From: marco poloni (email suppressed)
Date: Sat Dec 27 2008 - 09:03:52 PST
jeanne sorry for the late reply. i was away a couple of days for xmas.
you are right. not that much material is archival and since the advent of video a lot of people on the receiving end (galleries, etc.) have become (too?) relaxed about the idea of archival grade material.
nice to hear that the b&w reversal so well takes the dye. good idea to hand over the gel to the lab. i do that with photographic prints for editions, giving a reference print.
>From: Jeanne LIOTTA <email suppressed>
>Sent: Dec 24, 2008 10:20 AM
>To: email suppressed
>well yeah except color film is *not* archival anyway, for whatever that's all worth in terms of the immortality market etc.
>re making copies: I for one am never excited by playing it safe in the studio even if I ruin lots of stuff that way. I did little tests with some frames of outtake material, and it was fine. the B&w reversal was so porous and took the dye so well, and its not poisonous at all (having once almost killed myself using toxic toners in a tiny darkroom). When I sent my orignal hand dyed film to the lab for interneg dupe I attached the gel I was using in the steenbeck and said make it this color, which they did. It looks great but I think my black and white dyed original will last 'way longer' than those color prints.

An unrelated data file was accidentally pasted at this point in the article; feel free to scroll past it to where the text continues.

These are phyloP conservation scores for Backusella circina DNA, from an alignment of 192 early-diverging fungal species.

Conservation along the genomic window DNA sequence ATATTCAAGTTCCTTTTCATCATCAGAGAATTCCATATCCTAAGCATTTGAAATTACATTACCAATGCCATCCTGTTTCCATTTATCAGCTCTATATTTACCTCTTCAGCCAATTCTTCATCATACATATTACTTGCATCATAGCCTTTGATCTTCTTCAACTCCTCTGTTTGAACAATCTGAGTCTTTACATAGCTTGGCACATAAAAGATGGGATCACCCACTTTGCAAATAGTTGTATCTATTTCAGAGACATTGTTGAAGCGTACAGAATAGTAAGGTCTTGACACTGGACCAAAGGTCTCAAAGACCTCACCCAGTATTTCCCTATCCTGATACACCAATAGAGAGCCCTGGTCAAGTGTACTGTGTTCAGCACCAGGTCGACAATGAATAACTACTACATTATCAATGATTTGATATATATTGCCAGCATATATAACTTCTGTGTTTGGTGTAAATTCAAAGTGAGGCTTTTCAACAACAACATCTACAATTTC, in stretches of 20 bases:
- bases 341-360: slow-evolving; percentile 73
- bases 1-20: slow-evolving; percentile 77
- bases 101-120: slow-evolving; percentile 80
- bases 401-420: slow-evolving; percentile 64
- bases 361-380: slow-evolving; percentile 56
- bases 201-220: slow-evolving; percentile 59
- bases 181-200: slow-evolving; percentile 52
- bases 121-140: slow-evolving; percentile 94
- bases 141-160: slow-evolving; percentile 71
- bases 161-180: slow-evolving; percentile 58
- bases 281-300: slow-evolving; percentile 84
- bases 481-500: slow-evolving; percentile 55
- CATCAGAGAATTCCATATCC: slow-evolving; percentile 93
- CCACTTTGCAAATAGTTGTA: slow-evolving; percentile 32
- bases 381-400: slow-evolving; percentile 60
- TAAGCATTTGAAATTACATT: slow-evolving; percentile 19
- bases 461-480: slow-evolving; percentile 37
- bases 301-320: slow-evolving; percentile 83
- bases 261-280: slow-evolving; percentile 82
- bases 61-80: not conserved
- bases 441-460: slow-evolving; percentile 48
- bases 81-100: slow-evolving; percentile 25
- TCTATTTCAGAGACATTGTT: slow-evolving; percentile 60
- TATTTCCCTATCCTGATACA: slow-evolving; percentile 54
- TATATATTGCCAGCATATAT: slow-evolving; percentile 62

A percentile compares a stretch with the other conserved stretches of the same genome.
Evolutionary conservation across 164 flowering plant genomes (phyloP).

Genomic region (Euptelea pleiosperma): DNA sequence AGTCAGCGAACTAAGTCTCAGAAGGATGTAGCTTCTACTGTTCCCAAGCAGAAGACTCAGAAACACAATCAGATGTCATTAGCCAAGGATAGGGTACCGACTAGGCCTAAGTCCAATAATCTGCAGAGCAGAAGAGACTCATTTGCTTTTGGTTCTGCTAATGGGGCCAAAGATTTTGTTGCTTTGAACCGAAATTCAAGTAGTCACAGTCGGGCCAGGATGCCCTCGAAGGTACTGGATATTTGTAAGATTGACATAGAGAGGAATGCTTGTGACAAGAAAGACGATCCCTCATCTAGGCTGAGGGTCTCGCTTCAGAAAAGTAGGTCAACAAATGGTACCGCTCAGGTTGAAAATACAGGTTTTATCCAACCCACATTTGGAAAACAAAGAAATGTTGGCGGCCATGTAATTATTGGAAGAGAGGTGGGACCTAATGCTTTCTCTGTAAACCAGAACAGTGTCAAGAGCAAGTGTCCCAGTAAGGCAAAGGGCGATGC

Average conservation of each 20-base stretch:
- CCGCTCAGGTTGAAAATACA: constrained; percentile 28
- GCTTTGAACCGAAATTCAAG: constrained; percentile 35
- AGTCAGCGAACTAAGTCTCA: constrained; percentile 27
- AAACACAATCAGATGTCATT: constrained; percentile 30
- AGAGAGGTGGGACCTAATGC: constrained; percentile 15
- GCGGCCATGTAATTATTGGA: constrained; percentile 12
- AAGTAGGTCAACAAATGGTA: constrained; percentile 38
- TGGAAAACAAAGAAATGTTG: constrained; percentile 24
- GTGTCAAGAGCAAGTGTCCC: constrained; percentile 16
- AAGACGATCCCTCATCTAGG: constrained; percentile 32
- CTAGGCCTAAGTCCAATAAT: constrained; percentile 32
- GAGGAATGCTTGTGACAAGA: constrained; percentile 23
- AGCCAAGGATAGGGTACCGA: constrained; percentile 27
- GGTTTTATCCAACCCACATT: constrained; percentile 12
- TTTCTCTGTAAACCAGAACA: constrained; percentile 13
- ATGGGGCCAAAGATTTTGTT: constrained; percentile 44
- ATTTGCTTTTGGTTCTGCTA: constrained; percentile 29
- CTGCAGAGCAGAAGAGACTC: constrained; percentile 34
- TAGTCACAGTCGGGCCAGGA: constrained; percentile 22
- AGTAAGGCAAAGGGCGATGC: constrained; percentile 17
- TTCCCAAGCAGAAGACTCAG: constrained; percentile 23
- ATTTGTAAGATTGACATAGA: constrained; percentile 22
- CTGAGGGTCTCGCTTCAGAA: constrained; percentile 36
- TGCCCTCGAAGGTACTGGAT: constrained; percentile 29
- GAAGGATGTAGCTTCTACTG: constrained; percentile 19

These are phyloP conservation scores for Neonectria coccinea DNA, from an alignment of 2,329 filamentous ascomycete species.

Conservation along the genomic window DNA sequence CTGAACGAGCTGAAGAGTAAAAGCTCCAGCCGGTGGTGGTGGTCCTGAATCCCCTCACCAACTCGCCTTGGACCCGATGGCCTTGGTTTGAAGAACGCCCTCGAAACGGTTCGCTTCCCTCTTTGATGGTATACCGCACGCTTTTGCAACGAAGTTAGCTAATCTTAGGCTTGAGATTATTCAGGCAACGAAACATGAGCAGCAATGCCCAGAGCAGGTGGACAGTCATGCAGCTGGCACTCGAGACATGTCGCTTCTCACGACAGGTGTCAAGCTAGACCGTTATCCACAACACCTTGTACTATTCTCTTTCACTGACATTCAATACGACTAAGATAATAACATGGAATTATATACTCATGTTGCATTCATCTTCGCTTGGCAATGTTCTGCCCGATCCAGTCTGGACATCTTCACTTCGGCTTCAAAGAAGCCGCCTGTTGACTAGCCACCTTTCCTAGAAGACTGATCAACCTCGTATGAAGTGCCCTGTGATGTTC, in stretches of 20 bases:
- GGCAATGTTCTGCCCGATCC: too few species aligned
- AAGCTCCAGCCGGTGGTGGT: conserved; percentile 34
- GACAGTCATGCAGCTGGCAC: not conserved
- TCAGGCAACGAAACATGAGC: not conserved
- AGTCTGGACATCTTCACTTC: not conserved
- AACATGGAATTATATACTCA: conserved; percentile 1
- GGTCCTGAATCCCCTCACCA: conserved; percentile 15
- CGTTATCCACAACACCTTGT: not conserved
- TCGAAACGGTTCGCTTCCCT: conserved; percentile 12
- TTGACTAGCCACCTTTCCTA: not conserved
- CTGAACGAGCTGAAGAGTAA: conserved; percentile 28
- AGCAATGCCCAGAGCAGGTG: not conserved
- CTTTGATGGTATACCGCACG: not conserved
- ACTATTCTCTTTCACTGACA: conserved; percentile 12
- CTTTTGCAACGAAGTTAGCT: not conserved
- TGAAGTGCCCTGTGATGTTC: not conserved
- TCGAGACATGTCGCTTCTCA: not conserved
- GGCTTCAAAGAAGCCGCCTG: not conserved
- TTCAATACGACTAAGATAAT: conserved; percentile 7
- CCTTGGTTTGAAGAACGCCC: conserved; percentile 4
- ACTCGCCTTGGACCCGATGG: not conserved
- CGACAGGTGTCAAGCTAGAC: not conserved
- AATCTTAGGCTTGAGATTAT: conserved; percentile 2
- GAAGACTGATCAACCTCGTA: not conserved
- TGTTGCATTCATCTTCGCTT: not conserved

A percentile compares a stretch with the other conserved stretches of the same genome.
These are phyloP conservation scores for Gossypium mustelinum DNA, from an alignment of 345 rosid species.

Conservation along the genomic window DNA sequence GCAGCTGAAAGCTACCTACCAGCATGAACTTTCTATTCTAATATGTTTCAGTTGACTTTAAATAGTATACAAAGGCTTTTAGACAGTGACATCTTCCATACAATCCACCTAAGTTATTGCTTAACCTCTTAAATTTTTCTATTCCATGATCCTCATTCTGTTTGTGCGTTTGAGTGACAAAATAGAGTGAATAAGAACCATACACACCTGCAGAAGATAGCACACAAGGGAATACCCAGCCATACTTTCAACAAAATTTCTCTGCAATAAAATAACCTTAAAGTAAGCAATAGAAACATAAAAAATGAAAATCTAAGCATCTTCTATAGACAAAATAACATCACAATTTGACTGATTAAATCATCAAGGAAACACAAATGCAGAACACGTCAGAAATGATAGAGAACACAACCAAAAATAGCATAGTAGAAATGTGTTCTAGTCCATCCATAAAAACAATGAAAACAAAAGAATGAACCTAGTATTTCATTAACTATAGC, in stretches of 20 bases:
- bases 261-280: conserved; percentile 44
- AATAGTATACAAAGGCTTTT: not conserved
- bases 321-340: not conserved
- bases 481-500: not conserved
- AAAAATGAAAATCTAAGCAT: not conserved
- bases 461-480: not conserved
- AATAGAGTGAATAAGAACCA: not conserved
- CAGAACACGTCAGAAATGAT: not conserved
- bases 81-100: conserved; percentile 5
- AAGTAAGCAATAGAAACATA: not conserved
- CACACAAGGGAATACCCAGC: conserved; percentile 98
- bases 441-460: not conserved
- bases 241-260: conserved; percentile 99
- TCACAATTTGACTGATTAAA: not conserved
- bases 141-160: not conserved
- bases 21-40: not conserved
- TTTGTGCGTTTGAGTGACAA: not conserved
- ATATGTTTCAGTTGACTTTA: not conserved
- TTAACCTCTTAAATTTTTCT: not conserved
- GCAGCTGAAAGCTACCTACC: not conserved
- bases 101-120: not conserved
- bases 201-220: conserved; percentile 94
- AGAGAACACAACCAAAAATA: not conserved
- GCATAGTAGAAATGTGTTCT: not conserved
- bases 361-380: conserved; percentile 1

>For info on FrameWorks, contact Pip Chodorov at <email suppressed>.
Marco Poloni, Korsörer Strasse 1, D-10437 Berlin
gsm +41.78.6322028, skype marcopoloni
For info on FrameWorks, contact Pip Chodorov at <email suppressed>.